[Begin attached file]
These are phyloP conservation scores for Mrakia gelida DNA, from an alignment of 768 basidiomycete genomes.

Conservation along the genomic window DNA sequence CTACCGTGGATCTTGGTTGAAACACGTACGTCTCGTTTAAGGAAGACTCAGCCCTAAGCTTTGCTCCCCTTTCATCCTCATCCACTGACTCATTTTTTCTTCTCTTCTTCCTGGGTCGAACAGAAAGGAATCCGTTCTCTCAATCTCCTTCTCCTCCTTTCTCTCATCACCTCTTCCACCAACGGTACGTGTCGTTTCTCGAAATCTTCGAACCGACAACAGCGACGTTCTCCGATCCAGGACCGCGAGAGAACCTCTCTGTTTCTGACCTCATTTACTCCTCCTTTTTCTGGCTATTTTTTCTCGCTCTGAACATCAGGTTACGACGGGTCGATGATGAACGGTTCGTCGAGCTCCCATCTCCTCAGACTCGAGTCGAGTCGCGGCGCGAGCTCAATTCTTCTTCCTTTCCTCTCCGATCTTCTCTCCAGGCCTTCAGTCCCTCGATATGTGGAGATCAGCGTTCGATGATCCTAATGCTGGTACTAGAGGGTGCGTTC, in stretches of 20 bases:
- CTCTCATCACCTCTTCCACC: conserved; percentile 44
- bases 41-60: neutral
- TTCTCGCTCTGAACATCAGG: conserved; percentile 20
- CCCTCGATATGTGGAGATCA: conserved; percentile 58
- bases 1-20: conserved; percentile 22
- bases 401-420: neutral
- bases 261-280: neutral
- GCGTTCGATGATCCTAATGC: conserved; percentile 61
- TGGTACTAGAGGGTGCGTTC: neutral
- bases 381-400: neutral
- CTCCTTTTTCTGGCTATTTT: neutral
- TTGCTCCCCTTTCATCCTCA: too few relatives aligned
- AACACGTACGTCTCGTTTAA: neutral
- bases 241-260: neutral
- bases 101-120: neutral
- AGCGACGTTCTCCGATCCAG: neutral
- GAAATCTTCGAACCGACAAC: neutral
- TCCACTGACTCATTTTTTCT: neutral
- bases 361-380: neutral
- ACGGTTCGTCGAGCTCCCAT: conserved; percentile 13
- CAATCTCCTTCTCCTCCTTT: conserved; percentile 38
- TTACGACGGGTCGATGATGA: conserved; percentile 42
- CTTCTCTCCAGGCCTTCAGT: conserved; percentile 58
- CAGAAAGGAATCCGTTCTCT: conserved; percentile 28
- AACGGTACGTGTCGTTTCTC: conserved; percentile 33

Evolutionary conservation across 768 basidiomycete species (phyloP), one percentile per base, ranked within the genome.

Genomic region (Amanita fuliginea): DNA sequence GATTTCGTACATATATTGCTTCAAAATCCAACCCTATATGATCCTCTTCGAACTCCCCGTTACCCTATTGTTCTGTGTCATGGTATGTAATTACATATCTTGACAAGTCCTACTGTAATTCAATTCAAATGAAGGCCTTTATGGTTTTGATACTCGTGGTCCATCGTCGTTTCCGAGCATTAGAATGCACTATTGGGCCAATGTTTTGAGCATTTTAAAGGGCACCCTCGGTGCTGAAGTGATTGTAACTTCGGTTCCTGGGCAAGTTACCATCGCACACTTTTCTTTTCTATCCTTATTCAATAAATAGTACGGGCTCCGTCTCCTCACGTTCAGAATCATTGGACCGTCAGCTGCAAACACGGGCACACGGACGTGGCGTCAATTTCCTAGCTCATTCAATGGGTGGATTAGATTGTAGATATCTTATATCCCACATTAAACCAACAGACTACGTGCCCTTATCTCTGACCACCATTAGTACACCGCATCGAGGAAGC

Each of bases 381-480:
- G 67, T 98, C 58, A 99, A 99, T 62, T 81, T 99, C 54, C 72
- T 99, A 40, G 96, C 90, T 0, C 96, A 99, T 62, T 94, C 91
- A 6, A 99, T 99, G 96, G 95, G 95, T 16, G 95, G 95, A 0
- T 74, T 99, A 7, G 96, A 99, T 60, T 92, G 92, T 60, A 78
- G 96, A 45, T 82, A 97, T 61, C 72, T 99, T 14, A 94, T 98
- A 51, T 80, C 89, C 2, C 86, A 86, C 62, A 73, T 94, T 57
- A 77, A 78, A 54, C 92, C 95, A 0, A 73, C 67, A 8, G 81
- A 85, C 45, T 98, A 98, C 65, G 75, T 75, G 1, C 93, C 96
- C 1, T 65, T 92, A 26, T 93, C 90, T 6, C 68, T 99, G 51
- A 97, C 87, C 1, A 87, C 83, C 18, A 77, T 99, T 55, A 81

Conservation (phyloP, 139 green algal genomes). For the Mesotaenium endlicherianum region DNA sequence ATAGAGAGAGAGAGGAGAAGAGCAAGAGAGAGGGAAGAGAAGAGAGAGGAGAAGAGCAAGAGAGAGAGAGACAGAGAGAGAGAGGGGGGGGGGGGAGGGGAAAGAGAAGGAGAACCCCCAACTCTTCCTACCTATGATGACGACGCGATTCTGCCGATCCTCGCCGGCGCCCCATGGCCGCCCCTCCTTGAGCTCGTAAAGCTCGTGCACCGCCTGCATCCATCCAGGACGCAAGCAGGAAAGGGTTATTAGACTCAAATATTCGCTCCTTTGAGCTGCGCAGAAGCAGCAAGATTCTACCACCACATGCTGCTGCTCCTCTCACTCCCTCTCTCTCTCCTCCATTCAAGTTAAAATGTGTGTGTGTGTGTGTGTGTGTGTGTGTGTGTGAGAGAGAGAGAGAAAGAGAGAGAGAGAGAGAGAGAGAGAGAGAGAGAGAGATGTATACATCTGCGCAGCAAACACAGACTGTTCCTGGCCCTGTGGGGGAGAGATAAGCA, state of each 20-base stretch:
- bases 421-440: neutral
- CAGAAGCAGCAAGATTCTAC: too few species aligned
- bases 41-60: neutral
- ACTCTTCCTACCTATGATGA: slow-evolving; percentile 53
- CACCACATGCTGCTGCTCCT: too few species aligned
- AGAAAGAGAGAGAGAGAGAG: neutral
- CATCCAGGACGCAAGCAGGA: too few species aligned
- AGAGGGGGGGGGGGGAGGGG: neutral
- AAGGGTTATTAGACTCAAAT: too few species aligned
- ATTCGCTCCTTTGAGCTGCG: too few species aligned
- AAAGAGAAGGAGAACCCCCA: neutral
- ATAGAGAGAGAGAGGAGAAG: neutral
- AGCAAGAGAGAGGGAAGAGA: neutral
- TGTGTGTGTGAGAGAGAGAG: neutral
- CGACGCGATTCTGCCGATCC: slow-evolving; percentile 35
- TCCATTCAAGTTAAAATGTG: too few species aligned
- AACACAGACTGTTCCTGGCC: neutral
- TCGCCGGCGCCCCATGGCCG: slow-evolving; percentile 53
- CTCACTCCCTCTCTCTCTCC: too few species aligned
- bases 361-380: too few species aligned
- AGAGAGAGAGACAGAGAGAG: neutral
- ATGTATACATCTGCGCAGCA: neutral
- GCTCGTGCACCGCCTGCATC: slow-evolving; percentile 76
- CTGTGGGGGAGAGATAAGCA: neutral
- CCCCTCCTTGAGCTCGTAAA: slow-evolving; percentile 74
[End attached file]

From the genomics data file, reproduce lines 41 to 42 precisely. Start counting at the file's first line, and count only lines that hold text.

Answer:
Conservation (phyloP, 139 green algal genomes). For the Mesotaenium endlicherianum region DNA sequence ATAGAGAGAGAGAGGAGAAGAGCAAGAGAGAGGGAAGAGAAGAGAGAGGAGAAGAGCAAGAGAGAGAGAGACAGAGAGAGAGAGGGGGGGGGGGGAGGGGAAAGAGAAGGAGAACCCCCAACTCTTCCTACCTATGATGACGACGCGATTCTGCCGATCCTCGCCGGCGCCCCATGGCCGCCCCTCCTTGAGCTCGTAAAGCTCGTGCACCGCCTGCATCCATCCAGGACGCAAGCAGGAAAGGGTTATTAGACTCAAATATTCGCTCCTTTGAGCTGCGCAGAAGCAGCAAGATTCTACCACCACATGCTGCTGCTCCTCTCACTCCCTCTCTCTCTCCTCCATTCAAGTTAAAATGTGTGTGTGTGTGTGTGTGTGTGTGTGTGTGTGAGAGAGAGAGAGAAAGAGAGAGAGAGAGAGAGAGAGAGAGAGAGAGAGAGATGTATACATCTGCGCAGCAAACACAGACTGTTCCTGGCCCTGTGGGGGAGAGATAAGCA, state of each 20-base stretch:
- bases 421-440: neutral